Not only did she attack the two films, but she advised the semi-official foundations which finance Israeli films to exercise “voluntary self-censorship and deprive such unpatriotic films of support, thus making sure that they will not be produced at all.

THE TWO documentaries in question are very different in character.

One, The Gatekeepers, is a collection of testimonies by six successive chiefs of the General Security Service, Israel’s internal intelligence agency, variously known by its Hebrew initials Shin Bet or Shabak. In the US its functions are performed by the FBI. (The Mossad is the equivalent of the CIA.)

All six service chiefs are harshly critical of the Israeli prime ministers and cabinet ministers of the last decades. They accuse them of incompetence, stupidity and worse.

The other film, 5 Broken Cameras, tells the story of the weekly protest demonstrations against the “separation” fence in the village of Bil’in, as viewed through the cameras of one of the villagers.

One may wonder how two films like these made it to the top of the Academy awards in the first place. My own (completely unproven) conjecture is that the Jewish academy members voted for their selection without actually seeing them, assuming that an Israeli film could not be un-kosher. But when the pro-Israeli lobby started a ruckus, the members actually viewed the films, shuddered, and gave the top award to Searching for Sugar Man.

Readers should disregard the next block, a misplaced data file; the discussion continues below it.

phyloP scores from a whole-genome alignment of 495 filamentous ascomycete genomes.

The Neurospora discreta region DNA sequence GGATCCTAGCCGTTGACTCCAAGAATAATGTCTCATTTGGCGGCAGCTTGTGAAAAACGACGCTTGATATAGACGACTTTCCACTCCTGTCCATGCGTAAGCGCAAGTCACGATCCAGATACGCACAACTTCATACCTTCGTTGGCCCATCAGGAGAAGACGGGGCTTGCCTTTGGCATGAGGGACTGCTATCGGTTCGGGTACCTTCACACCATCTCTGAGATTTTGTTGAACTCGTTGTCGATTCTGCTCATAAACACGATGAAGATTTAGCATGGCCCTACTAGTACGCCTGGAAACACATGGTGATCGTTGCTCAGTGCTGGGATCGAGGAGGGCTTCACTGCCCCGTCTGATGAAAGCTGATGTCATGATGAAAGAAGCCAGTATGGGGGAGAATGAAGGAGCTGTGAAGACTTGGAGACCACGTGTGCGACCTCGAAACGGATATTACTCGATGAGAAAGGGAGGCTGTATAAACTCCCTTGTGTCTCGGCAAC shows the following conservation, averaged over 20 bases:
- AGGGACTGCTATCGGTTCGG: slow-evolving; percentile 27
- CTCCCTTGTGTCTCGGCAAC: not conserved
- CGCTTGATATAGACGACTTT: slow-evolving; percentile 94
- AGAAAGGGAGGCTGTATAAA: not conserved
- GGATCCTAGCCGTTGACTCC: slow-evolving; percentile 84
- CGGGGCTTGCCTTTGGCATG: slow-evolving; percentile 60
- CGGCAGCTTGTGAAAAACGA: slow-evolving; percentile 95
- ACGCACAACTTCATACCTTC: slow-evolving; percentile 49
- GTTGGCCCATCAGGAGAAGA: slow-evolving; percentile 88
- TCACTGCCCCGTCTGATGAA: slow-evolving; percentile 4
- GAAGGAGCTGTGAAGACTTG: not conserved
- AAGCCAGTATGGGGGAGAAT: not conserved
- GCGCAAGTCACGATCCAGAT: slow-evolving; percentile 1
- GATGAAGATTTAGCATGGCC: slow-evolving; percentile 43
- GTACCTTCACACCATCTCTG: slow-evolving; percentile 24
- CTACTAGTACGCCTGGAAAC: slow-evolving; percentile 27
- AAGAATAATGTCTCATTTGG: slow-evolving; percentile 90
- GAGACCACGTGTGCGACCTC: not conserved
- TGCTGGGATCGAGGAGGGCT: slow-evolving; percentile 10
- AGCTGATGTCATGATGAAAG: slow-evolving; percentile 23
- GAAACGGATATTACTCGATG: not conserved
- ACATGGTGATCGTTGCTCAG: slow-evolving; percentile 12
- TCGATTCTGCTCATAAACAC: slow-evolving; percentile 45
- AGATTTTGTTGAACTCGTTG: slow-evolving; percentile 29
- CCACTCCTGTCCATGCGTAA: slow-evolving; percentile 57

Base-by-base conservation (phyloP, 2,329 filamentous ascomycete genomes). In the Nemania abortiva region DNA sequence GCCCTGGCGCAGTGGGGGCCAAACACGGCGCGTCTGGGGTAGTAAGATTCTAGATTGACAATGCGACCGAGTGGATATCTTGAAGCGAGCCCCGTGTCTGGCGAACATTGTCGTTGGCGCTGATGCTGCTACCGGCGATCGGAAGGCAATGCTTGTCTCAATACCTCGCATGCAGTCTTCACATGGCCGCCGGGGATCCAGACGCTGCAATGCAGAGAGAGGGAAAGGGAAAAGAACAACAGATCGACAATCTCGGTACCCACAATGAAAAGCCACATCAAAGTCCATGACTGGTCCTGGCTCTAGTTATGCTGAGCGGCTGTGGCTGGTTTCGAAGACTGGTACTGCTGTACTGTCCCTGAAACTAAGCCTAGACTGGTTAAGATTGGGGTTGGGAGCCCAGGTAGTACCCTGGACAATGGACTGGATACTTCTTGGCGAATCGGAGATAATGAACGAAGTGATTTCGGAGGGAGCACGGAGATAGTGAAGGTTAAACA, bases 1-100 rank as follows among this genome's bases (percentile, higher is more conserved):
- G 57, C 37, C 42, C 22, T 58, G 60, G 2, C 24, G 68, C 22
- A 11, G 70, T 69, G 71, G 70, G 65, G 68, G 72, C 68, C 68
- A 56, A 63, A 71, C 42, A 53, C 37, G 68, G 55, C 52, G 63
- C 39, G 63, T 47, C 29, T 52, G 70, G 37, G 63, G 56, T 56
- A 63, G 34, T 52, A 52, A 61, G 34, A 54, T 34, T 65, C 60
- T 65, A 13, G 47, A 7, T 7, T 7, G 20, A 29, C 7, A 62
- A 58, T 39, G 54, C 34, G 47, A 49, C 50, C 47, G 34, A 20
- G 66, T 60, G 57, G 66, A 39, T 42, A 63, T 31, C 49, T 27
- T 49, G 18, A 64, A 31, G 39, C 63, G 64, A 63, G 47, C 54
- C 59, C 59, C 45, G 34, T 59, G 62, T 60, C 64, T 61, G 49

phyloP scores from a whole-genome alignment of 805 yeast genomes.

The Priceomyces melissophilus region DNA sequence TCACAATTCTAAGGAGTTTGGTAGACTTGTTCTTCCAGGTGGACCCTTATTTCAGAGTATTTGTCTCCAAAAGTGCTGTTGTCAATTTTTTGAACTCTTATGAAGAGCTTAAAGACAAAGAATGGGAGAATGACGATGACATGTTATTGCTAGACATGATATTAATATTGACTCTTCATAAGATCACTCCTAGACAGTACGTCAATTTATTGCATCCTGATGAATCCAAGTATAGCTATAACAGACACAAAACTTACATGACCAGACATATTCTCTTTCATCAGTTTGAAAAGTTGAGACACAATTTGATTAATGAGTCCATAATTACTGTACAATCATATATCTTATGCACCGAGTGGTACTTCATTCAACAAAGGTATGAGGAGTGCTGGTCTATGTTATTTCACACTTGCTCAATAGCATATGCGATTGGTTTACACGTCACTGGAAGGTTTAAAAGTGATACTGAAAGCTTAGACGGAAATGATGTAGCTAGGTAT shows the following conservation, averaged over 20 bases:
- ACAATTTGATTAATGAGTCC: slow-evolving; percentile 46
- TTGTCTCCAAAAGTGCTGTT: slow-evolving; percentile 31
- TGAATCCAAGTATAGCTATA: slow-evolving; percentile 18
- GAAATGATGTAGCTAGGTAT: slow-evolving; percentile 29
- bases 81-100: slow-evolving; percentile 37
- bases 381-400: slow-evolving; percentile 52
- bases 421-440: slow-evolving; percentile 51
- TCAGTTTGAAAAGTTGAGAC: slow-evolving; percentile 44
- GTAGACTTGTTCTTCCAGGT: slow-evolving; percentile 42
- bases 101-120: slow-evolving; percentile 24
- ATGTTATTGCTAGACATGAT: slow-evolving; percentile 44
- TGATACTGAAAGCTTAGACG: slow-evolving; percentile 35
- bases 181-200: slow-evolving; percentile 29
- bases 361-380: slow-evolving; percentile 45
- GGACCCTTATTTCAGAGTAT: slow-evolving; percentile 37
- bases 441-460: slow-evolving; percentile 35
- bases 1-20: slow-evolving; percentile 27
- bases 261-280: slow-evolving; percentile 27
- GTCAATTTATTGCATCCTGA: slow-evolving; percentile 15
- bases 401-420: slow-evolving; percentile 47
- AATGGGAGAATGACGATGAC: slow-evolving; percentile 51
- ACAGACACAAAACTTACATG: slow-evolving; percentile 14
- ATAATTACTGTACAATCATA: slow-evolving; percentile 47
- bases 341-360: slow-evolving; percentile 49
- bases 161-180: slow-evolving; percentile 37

I HAVE not yet had a chance to see The Gatekeepers. In spite of that, I am not going to write about it.

However, I have seen 5 Broken Cameras several times – both in the cinema and on the ground.

Limor Livnat treated it as an “Israeli” film. But that designation is rather problematical.

First of all, unlike other categories, documentaries are not listed according to nationality. So it was not, officially, “Israeli”.

Second, one of its two co-producers protested vehemently against this designation. For him, this is a Palestinian film.

As a matter of fact, any national designation is problematical. All the material was filmed by a Palestinian, Emad Burnat. But the co-editor, Guy Davidi, who put the filmed material into its final shape, is Israeli. Much of the financing came from Israeli foundations. So it would be fair to say that it is a Palestinian-Israeli co-production.    

This is also true for the “actors”: the demonstrators are both Palestinians and Israelis. The soldiers are, of course, Israelis. Some of members of the Border Police are Druze (Arabs belonging to a marginal Islamic sect.)

When the last of Emad Burnat’s sons was born, he decided to buy a simple camera in order to document the stages of the boy’s growing up. He did not yet dream of documenting history. But he took his camera with him when he joined the weekly demonstrations in his village. And from then on, every week.

BIL’IN IS a small village west of Ramallah, near the Green Line. Few people had ever heard of it before the battle.